The workshop was divided in 3 parts:
Pot decoration (Clay pots, Jicaras or Jicalpextle)
During this workshop we decided to look at other possibilities, that could replace clay pots and see what nature in Mexico could offer. We decided to look at Calabach tree and it’s fruits, that are used for making jicara and pumpkins that jicalpextle are made from. The reason to looking for another plant container solution, was because the clay pots became very heavy once filed with water and soil. As well, I was interested simply to look around and see what can we use that nature is already giving us.
Preparation for the hanging structure from Agave ropes making process
In a parallel with the workshop, Patrick de Koning and Gardener were preparing the knotted structure from Agave rope, for the hanging pot system. To make kids aware about the connectivity with all parts that we were using in this workshop, we had short demonstration from where the rope is made of and how can you extract fibers from Agave leave.
Calabach tree – (Crescentia cujete), tree of the family Bignoniaceae, 6 to 12 metres (20 to 40 feet) tall, that grows in Central and South America, the West Indies, and extreme southern Florida. It is often grown as an ornamental; however, it is also used in traditional systems of medicine. The calabash tree produces large spherical fruits, up to 50 cm (20 inches) in diameter, the hard shells of which are useful as bowls, cups, and other water containers when hollowed out.
Jicara, is a cup or bowl made from fruit of the calabash tree and(especially in rural Maxico) is used to serve hot food in order to preserve its temperature. The calabash fruit grows on a tree known in Mexico as the higuera but its botanical name is Crescentia cujete. Pre-hispanic people found many uses for the calabash and modern Mexicans still use them in much the same ways. In addition to jícara bowls and cups, the calabash shell is used for musical instruments, and the pulp is sometimes made into a medicinal drink for flu and colds.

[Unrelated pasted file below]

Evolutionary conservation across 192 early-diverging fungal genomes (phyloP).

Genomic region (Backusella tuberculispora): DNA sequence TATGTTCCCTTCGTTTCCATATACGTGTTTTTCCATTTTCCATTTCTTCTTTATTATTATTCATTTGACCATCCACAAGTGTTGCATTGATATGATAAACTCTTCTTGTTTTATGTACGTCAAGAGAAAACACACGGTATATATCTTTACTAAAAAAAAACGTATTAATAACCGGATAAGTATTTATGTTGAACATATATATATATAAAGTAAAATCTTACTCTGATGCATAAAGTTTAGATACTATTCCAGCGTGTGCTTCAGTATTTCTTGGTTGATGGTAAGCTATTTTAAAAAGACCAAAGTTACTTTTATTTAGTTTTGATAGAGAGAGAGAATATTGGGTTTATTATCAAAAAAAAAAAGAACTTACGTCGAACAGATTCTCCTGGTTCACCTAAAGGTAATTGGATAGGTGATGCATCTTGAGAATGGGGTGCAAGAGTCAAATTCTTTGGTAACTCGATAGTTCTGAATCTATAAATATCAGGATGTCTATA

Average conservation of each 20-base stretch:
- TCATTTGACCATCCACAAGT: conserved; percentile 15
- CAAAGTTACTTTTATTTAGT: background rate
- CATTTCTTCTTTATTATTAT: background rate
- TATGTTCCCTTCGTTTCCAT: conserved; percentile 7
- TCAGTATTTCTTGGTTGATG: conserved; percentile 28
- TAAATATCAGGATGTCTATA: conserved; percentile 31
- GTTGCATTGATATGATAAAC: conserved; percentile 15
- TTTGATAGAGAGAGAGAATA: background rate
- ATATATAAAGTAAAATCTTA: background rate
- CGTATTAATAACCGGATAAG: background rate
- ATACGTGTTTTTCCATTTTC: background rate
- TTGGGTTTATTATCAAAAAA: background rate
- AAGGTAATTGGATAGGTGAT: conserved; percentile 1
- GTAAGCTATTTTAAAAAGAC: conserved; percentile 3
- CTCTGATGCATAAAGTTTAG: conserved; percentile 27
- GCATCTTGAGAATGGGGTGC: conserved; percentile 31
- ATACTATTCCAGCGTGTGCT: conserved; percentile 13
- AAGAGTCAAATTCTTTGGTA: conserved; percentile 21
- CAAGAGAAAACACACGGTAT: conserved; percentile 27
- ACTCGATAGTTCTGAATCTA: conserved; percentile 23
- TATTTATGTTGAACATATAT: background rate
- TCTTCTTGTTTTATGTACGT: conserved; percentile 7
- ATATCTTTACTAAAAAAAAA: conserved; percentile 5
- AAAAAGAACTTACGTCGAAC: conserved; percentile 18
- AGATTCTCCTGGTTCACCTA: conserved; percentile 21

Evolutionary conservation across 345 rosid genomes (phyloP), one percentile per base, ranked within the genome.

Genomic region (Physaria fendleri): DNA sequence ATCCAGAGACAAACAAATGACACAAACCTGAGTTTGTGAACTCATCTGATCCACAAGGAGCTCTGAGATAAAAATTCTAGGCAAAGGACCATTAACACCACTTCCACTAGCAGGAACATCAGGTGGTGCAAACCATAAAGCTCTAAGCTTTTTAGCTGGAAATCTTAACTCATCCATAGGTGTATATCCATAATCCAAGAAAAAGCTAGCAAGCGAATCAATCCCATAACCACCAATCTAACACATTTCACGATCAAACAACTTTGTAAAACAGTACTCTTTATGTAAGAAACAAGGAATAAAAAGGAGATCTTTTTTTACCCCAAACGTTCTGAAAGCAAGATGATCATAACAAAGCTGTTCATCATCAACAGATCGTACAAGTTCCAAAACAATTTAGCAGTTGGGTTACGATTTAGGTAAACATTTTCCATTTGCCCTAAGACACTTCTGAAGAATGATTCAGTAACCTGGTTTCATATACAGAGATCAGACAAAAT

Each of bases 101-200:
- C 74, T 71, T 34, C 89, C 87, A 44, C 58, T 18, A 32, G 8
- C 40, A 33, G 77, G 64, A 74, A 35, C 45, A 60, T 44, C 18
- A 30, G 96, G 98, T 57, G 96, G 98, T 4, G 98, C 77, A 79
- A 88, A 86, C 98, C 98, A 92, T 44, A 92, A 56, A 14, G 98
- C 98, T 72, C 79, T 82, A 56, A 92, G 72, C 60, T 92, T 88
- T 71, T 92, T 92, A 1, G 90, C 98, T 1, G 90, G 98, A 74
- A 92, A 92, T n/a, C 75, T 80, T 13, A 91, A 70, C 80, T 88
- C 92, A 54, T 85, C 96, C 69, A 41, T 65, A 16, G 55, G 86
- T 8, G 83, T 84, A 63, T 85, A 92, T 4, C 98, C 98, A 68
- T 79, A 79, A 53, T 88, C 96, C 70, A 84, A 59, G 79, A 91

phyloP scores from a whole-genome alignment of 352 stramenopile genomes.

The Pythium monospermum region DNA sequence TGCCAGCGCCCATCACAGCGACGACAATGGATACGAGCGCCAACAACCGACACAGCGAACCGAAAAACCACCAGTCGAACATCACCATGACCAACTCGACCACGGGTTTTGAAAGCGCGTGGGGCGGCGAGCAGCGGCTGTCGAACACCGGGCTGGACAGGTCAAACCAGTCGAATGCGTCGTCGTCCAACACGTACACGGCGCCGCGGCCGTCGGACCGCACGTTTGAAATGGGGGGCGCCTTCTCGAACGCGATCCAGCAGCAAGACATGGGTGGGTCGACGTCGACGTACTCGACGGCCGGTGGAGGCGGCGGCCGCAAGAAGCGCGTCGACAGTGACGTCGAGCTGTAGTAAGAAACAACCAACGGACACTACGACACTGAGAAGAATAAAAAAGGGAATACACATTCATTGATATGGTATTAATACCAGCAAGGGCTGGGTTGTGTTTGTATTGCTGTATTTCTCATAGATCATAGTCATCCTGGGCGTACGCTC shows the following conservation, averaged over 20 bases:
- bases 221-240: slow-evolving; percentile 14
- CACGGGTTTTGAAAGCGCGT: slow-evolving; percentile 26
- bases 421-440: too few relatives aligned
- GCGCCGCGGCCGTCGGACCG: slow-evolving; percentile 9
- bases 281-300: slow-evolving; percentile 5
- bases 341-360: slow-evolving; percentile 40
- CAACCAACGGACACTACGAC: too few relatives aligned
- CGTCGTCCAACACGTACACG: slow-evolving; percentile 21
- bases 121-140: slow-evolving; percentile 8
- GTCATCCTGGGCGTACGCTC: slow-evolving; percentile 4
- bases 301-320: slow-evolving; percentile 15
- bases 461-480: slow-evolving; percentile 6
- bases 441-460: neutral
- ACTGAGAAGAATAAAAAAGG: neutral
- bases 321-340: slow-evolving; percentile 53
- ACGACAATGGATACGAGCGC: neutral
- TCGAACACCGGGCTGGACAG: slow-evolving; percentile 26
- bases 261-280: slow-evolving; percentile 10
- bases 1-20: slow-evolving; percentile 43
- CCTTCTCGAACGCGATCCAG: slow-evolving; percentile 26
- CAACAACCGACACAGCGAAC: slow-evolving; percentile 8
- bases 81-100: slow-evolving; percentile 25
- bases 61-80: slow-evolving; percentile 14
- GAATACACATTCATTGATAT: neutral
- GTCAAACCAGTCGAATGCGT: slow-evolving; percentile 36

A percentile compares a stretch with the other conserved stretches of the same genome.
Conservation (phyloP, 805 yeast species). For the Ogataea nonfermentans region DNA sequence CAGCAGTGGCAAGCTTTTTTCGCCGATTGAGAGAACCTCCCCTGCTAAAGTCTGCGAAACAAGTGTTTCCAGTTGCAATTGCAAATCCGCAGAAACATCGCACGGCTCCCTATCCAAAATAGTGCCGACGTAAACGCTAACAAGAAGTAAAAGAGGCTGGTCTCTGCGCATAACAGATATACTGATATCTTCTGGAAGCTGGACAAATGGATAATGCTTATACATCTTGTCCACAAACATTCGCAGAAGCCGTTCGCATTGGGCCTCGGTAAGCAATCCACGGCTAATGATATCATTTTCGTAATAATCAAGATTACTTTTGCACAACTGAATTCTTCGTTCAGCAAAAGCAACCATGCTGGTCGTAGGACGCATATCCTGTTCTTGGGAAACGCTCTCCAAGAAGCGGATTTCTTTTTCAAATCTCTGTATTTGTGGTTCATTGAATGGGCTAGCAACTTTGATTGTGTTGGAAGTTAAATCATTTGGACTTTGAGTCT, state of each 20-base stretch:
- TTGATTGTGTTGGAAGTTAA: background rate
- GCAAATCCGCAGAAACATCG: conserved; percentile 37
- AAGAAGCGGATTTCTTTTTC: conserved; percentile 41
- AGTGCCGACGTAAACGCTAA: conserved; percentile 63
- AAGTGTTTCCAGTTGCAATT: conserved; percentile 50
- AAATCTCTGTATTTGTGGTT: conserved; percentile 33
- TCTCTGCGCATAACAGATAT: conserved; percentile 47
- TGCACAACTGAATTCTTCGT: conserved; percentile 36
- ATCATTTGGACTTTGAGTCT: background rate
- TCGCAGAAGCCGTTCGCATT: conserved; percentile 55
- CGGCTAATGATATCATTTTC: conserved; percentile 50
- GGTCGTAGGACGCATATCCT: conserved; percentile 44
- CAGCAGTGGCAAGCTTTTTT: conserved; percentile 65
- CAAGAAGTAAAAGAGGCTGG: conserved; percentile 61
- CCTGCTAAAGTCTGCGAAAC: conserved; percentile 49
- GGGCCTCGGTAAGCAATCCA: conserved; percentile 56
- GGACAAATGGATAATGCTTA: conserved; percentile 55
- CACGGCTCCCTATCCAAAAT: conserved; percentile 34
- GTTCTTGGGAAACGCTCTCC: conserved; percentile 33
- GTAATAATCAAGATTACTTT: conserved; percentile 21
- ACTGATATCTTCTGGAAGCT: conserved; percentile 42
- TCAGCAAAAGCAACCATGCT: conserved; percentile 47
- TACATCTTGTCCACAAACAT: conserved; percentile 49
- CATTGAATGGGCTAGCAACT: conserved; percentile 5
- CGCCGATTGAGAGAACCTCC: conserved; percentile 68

Sisal, with the botanical name Agave sisalana, is a species of Agave native to southern Mexico but widely cultivated and naturalized in many other countries. It yields a stiff fibre used in making various products. The term sisal may refer either to the plant’s common name or the fibre, depending on the context. It is sometimes incorrectly referred to as “sisal hemp”, because for centuries hemp was a major source for fibre, and others were named after it.
The sisal fibre is traditionally used for rope and twine, and has many other uses, including: paper, cloth, wall coverings, carpets, and dartboards.
Fibre is extracted by a process known as decortication, where leaves are crushed and beaten by a rotating wheel set with blunt knives, so that only fibres remain. In East Africa, where production is typically on large estates, the leaves are transported to a central decortication plant, where water is used to wash away the waste parts of the leaf.
The fibre is then dried, brushed and baled for export. Proper drying is important as fibre quality depends largely on moisture content. Artificial drying has been found to result in generally better grades of fibre than sun drying, but is not feasible in the developing countries where sisal is produced. In the drier climate of north-east Brazil, sisal is mainly grown by smallholders and the fibre is extracted by teams using portable raspadors which do not use water. Fibre is subsequently cleaned by brushing. Dry fibres are machine combed and sorted into various grades, largely on the basis of the previous in-field separation of leaves into size groups.
There are several ways for the Agave fiber extraction. In the links below you can find detailed explanations with pictures how it’s made: